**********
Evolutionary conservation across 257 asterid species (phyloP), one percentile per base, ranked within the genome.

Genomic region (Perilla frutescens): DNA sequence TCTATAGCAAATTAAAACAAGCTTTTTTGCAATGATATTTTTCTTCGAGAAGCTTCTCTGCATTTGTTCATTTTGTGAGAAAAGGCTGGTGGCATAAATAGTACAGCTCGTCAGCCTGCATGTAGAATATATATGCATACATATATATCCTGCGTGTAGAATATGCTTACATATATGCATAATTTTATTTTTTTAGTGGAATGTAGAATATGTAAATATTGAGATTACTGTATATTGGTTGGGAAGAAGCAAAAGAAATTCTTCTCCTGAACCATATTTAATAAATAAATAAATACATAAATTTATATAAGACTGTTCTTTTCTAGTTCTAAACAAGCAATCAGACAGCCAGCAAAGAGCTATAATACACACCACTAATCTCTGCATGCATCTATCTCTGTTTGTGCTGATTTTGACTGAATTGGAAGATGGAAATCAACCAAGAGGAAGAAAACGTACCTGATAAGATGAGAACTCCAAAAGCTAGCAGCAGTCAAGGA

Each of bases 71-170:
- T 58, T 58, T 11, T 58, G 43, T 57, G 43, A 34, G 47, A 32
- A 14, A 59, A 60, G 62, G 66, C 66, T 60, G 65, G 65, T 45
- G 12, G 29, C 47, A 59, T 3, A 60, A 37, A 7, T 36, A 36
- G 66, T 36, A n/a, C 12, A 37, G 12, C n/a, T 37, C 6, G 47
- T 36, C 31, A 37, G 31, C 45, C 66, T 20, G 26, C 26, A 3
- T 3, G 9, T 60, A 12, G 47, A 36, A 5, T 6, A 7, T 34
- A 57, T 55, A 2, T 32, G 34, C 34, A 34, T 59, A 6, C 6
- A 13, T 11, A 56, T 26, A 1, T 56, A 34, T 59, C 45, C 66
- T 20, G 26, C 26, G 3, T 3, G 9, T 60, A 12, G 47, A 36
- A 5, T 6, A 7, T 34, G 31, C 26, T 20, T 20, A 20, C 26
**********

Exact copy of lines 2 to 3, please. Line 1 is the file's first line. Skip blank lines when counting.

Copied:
Genomic region (Perilla frutescens): DNA sequence TCTATAGCAAATTAAAACAAGCTTTTTTGCAATGATATTTTTCTTCGAGAAGCTTCTCTGCATTTGTTCATTTTGTGAGAAAAGGCTGGTGGCATAAATAGTACAGCTCGTCAGCCTGCATGTAGAATATATATGCATACATATATATCCTGCGTGTAGAATATGCTTACATATATGCATAATTTTATTTTTTTAGTGGAATGTAGAATATGTAAATATTGAGATTACTGTATATTGGTTGGGAAGAAGCAAAAGAAATTCTTCTCCTGAACCATATTTAATAAATAAATAAATACATAAATTTATATAAGACTGTTCTTTTCTAGTTCTAAACAAGCAATCAGACAGCCAGCAAAGAGCTATAATACACACCACTAATCTCTGCATGCATCTATCTCTGTTTGTGCTGATTTTGACTGAATTGGAAGATGGAAATCAACCAAGAGGAAGAAAACGTACCTGATAAGATGAGAACTCCAAAAGCTAGCAGCAGTCAAGGA

Each of bases 71-170: